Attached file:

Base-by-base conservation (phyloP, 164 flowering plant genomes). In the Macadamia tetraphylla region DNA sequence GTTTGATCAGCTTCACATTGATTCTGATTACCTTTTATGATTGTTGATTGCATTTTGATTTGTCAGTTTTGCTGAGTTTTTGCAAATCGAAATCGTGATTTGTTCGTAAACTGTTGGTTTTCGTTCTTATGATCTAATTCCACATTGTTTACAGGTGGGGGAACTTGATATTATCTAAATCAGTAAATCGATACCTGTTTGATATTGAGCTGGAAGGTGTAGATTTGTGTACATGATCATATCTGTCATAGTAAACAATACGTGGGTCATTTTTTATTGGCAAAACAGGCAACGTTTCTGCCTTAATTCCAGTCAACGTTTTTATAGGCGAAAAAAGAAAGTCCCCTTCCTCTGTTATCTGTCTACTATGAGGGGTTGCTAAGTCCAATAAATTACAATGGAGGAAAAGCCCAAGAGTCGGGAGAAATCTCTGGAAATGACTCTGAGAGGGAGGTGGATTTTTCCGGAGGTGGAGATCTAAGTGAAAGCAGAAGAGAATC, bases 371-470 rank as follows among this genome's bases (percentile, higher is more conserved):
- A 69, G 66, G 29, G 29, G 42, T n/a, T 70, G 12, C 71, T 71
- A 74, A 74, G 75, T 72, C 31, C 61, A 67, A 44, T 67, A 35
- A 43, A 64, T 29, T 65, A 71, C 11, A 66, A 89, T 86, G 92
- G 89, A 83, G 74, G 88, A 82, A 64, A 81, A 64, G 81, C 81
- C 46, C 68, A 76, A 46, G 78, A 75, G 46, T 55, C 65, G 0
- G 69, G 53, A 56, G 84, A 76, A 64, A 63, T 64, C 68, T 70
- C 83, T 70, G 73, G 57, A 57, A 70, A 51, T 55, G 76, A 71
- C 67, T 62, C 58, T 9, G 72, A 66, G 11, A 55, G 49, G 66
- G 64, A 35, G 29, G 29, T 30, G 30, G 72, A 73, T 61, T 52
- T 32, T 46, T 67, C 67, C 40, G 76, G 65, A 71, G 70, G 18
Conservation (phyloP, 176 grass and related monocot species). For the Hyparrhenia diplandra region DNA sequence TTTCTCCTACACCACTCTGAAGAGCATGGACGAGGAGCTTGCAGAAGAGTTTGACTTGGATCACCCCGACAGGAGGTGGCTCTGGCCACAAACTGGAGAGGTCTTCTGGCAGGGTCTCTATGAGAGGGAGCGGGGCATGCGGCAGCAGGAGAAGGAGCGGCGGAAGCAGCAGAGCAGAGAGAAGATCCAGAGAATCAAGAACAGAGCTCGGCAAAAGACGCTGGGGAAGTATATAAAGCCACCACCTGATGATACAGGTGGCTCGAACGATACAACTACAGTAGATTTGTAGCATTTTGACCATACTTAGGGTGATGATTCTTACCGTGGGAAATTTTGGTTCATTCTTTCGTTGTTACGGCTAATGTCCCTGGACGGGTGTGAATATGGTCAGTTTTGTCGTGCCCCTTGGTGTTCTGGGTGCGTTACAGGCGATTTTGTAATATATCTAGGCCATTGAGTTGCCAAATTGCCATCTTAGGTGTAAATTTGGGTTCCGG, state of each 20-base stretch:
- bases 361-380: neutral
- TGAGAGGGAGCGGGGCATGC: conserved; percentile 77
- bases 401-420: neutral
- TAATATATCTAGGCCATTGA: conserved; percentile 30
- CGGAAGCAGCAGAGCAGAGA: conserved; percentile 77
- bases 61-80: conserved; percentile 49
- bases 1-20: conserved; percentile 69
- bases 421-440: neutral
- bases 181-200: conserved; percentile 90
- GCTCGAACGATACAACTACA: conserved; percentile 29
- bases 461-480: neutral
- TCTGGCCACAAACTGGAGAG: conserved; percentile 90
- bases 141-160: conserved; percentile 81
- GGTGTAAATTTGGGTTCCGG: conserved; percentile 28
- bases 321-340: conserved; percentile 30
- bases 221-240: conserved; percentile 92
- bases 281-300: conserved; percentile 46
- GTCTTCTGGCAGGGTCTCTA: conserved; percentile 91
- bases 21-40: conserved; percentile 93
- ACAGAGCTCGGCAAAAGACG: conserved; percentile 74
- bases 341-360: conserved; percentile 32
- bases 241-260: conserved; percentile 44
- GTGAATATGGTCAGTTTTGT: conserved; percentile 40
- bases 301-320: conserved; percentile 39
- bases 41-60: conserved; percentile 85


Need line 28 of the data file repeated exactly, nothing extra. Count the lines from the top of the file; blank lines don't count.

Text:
- bases 221-240: conserved; percentile 92